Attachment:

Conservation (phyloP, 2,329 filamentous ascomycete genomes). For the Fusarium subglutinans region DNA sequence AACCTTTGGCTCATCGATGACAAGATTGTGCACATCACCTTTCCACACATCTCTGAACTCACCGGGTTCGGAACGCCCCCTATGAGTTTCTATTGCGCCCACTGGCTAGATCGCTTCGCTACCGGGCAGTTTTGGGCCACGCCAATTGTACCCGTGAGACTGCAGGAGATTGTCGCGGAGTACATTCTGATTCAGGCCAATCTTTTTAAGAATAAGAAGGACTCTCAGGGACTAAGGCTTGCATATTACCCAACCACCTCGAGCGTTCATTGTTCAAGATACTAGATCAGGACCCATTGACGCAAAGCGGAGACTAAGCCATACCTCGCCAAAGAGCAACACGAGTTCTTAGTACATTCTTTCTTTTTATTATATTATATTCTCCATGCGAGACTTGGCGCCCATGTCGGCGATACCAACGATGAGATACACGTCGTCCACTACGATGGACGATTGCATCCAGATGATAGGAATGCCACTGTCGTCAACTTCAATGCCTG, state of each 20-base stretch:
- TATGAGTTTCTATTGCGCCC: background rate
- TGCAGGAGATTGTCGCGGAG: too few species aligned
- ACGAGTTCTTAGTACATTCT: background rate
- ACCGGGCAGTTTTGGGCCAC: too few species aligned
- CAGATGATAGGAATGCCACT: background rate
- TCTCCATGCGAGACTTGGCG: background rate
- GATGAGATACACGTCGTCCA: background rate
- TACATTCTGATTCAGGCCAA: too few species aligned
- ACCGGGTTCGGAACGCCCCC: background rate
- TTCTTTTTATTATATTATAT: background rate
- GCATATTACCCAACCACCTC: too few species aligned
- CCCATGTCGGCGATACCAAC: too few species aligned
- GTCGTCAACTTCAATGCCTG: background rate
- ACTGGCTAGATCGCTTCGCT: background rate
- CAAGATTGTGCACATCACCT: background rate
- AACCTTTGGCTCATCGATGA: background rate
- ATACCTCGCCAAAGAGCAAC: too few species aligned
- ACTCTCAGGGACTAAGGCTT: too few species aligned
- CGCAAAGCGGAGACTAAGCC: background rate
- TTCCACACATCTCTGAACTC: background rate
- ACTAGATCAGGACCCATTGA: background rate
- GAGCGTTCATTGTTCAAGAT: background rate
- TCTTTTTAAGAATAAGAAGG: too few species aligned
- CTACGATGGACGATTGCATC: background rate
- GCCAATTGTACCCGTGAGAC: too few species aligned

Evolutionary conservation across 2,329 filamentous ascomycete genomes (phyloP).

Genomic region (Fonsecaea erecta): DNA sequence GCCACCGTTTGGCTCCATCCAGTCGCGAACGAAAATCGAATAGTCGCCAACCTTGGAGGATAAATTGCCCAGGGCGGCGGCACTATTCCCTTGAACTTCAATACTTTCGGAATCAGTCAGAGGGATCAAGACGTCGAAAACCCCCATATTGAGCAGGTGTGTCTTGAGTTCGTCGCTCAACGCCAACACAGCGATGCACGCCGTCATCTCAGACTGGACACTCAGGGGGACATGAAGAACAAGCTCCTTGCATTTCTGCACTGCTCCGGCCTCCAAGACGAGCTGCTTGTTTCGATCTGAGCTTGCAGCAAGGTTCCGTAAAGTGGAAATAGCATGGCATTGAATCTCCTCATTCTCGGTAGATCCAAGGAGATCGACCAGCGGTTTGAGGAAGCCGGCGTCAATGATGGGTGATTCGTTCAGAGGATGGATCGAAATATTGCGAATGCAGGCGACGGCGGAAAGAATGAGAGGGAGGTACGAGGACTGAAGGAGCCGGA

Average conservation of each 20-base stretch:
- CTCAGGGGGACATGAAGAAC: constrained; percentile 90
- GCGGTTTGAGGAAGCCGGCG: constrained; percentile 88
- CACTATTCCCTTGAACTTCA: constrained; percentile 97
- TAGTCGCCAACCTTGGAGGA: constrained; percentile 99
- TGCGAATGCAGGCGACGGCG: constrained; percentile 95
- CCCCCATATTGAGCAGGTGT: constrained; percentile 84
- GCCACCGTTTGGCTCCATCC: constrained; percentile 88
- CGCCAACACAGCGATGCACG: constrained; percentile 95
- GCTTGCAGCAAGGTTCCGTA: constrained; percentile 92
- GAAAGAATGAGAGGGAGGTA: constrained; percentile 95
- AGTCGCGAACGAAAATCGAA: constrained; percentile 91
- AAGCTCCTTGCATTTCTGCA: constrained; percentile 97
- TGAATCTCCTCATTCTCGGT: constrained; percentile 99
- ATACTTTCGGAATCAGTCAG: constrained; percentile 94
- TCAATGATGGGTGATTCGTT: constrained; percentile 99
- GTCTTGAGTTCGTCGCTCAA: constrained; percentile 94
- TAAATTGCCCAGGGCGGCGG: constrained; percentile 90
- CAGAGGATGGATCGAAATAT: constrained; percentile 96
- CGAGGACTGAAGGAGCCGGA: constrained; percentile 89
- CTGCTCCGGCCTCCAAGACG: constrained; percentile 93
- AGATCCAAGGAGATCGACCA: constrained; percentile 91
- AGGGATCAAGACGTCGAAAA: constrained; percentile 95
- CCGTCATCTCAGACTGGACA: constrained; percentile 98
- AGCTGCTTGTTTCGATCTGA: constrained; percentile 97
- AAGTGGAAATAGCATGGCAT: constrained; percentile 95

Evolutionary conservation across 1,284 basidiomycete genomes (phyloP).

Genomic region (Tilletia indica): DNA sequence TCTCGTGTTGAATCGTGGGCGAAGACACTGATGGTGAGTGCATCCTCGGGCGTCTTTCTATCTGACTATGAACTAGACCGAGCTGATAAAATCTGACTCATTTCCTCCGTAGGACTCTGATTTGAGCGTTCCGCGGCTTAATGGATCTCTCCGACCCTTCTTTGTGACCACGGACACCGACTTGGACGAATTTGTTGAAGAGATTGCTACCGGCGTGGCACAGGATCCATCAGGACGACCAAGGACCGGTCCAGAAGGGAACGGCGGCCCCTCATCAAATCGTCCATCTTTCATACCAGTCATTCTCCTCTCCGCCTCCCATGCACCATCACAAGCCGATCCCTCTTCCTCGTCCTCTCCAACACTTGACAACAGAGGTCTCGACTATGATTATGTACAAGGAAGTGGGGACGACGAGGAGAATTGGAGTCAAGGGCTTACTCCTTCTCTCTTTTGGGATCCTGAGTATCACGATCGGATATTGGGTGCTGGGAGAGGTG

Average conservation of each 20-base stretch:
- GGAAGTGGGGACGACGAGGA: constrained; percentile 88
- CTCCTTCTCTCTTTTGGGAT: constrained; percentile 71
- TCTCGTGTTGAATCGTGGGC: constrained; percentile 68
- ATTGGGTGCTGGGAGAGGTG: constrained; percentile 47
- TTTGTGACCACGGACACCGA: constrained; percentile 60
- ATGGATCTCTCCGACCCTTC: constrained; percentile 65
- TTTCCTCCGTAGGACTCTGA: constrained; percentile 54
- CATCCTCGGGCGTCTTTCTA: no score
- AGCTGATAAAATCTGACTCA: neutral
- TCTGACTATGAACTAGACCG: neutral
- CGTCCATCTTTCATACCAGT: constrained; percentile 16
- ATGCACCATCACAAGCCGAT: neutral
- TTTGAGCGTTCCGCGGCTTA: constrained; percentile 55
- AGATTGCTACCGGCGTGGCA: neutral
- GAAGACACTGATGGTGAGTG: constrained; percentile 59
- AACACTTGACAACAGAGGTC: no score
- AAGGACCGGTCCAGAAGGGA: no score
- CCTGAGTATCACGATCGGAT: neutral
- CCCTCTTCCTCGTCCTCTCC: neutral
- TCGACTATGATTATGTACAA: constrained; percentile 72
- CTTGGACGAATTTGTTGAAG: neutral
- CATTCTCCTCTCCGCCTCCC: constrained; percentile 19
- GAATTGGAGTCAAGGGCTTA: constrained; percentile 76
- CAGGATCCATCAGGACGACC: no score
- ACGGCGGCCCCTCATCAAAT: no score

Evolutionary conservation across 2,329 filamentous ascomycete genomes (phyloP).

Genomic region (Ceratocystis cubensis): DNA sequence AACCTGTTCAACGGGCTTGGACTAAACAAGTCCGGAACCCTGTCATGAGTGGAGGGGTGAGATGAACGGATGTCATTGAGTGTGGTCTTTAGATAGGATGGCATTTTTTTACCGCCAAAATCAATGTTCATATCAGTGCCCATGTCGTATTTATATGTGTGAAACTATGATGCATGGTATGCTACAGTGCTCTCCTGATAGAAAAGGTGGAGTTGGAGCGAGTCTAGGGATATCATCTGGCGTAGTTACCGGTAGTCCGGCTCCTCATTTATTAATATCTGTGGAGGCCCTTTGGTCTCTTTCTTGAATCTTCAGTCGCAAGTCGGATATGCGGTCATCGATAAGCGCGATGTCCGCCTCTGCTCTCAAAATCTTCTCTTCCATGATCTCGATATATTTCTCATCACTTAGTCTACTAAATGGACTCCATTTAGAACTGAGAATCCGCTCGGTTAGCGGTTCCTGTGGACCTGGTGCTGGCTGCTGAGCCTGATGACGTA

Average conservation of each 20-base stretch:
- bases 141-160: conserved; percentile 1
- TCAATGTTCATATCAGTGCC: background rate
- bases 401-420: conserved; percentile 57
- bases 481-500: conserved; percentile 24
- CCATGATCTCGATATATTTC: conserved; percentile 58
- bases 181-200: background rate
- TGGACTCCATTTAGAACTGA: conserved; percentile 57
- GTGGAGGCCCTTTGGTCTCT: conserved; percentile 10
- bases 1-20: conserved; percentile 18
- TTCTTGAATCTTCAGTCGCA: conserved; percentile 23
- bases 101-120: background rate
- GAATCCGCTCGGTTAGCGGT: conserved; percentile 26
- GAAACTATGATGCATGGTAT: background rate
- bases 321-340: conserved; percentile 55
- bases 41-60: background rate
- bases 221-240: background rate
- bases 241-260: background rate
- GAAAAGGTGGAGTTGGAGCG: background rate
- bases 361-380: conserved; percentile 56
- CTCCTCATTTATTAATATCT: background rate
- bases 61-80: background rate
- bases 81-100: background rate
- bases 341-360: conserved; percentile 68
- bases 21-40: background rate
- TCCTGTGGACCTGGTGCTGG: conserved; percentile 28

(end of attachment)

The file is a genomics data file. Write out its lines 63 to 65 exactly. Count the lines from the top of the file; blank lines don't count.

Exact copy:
- ATGGATCTCTCCGACCCTTC: constrained; percentile 65
- TTTCCTCCGTAGGACTCTGA: constrained; percentile 54
- CATCCTCGGGCGTCTTTCTA: no score